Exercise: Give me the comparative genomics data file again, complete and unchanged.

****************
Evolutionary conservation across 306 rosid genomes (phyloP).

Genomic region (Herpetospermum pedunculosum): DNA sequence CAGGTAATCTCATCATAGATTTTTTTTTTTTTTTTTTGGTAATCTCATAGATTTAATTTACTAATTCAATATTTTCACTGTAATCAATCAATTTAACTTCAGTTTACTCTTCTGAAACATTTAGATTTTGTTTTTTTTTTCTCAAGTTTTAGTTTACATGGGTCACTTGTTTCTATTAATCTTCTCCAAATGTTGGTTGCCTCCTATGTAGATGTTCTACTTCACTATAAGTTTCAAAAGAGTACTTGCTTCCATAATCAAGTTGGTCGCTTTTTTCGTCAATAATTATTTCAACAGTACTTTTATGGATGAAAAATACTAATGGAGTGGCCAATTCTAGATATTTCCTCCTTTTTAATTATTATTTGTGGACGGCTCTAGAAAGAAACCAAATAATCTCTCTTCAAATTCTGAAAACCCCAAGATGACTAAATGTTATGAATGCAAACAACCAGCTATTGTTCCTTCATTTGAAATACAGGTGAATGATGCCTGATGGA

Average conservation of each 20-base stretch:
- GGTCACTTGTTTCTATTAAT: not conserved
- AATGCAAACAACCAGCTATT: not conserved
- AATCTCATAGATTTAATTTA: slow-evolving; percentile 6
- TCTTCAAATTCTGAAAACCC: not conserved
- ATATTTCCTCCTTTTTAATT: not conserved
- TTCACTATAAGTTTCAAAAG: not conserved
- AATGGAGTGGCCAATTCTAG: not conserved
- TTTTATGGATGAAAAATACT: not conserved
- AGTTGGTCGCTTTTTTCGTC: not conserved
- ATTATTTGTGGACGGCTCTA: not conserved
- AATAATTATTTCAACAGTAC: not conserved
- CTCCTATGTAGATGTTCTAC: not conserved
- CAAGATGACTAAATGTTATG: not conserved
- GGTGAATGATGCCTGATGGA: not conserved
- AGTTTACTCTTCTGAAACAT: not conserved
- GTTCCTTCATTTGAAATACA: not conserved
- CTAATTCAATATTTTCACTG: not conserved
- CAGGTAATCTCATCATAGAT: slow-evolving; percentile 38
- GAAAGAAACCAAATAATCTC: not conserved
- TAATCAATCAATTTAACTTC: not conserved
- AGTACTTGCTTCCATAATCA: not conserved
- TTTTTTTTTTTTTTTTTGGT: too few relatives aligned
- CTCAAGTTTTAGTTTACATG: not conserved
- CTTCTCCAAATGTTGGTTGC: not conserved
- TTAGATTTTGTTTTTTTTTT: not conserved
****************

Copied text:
Evolutionary conservation across 306 rosid genomes (phyloP).

Genomic region (Herpetospermum pedunculosum): DNA sequence CAGGTAATCTCATCATAGATTTTTTTTTTTTTTTTTTGGTAATCTCATAGATTTAATTTACTAATTCAATATTTTCACTGTAATCAATCAATTTAACTTCAGTTTACTCTTCTGAAACATTTAGATTTTGTTTTTTTTTTCTCAAGTTTTAGTTTACATGGGTCACTTGTTTCTATTAATCTTCTCCAAATGTTGGTTGCCTCCTATGTAGATGTTCTACTTCACTATAAGTTTCAAAAGAGTACTTGCTTCCATAATCAAGTTGGTCGCTTTTTTCGTCAATAATTATTTCAACAGTACTTTTATGGATGAAAAATACTAATGGAGTGGCCAATTCTAGATATTTCCTCCTTTTTAATTATTATTTGTGGACGGCTCTAGAAAGAAACCAAATAATCTCTCTTCAAATTCTGAAAACCCCAAGATGACTAAATGTTATGAATGCAAACAACCAGCTATTGTTCCTTCATTTGAAATACAGGTGAATGATGCCTGATGGA

Average conservation of each 20-base stretch:
- GGTCACTTGTTTCTATTAAT: not conserved
- AATGCAAACAACCAGCTATT: not conserved
- AATCTCATAGATTTAATTTA: slow-evolving; percentile 6
- TCTTCAAATTCTGAAAACCC: not conserved
- ATATTTCCTCCTTTTTAATT: not conserved
- TTCACTATAAGTTTCAAAAG: not conserved
- AATGGAGTGGCCAATTCTAG: not conserved
- TTTTATGGATGAAAAATACT: not conserved
- AGTTGGTCGCTTTTTTCGTC: not conserved
- ATTATTTGTGGACGGCTCTA: not conserved
- AATAATTATTTCAACAGTAC: not conserved
- CTCCTATGTAGATGTTCTAC: not conserved
- CAAGATGACTAAATGTTATG: not conserved
- GGTGAATGATGCCTGATGGA: not conserved
- AGTTTACTCTTCTGAAACAT: not conserved
- GTTCCTTCATTTGAAATACA: not conserved
- CTAATTCAATATTTTCACTG: not conserved
- CAGGTAATCTCATCATAGAT: slow-evolving; percentile 38
- GAAAGAAACCAAATAATCTC: not conserved
- TAATCAATCAATTTAACTTC: not conserved
- AGTACTTGCTTCCATAATCA: not conserved
- TTTTTTTTTTTTTTTTTGGT: too few relatives aligned
- CTCAAGTTTTAGTTTACATG: not conserved
- CTTCTCCAAATGTTGGTTGC: not conserved
- TTAGATTTTGTTTTTTTTTT: not conserved